Saint-Germain-de-Pres is located in the heart of Paris. It was the center of the existentialist movement at a time when it was frequented by Jean-Paul Sartre and Simone de Beauvoir. The community is proud of this aspect of its history, and in 2000 the area in front of the famous church where Bonaparte Street crosses the Boulevard Saint-Germain-de-Pres was renamed the Square of Jean-Paul Sartre and Simone de Beauvoir. In the centre of this chic and fashionable district is the Church of Saint-Germain-de-Pres, which once belonged to the abbey of the same name.
Gare du Nord station offers direct access to the Saint-Germain-des-Pr’s metro station via Line 4. Stepping out of the subway, you will immediately find yourself in front of an impressive old church. However, if you look around, you can see the chic boutiques, arthouse cinemas, bookstores, lively bars and cafes, which are now more typical of the area.
Saint-Germain-de-Pres is directly connected to the Northern Station, making it a profitable area to live in Paris. This means that all the major tourist attractions are very easy to reach, even those that are not necessarily nearby.
In addition to the famous Church of Saint-Germain-de-Pres, the church of Saint-Sulphis is nearby. The Church of Saint-Sulphis deserves a visit on its own, but it is also home to a famous and historically significant church organ, one of three in the world.
Seine is less than a 20-minute walk from the main shopping district. This is not only an attractive stretch of river, but also a great place to take a boat that takes you on a cruise through the sights of Paris on the water. You can also stroll along the Seine to the Eiffel Tower, relax in the beauty and tranquility of the river before challenging the crowds of tourists at the tower.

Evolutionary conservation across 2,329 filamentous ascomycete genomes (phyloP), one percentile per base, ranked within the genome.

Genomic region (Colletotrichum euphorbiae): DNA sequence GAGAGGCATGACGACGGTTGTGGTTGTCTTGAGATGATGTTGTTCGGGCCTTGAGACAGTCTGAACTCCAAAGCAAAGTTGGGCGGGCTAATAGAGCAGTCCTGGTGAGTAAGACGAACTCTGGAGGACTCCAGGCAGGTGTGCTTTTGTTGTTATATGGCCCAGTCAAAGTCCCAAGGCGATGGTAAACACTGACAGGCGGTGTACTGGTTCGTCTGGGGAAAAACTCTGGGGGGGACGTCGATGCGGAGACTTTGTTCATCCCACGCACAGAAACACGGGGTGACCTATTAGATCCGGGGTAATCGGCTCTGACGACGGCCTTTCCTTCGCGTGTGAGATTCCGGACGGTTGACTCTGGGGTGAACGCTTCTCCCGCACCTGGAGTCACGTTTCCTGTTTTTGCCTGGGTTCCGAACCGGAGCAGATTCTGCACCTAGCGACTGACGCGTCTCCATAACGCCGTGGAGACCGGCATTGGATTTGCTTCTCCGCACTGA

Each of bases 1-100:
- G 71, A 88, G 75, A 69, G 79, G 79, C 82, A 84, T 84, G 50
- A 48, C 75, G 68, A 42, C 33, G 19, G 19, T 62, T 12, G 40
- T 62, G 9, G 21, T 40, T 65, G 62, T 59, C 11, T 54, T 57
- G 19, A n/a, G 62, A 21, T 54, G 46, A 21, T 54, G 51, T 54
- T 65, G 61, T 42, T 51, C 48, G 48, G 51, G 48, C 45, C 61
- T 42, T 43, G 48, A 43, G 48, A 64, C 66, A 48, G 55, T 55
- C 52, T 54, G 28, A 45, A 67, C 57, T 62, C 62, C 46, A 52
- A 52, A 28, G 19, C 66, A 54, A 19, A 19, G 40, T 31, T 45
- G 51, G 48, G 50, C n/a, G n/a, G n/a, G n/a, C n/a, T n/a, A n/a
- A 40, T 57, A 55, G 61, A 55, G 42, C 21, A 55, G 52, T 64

If you come to Paris for a nightlife or a shopping experience, Saint-Germain-de-Pres is a great place for you. In addition to exclusive designer boutiques, there are also large stores with branded goods. Of course, there are cafes, restaurants and bars where you can dine, or you can sit outside one of the cafes with a cup of espresso and watch the world.
The area really comes alive at night with lots of bars and restaurants serving a wide variety of people. Two of the most famous historic bars in the area are the Cafe de Flore and Les Deux Magots. Both are busy and lively all year round. There are many restaurants where you can start your evening. It is worth stepping out of the tourist streets to see where the locals eat. It will be not only better, but also much cheaper. The French tend to go somewhere later than in the UK, so if you continue to go to a bar or nightclub after a meal, remember that they won’t be busy until 1am. They then stay open and busy until 6 or 7 a.m.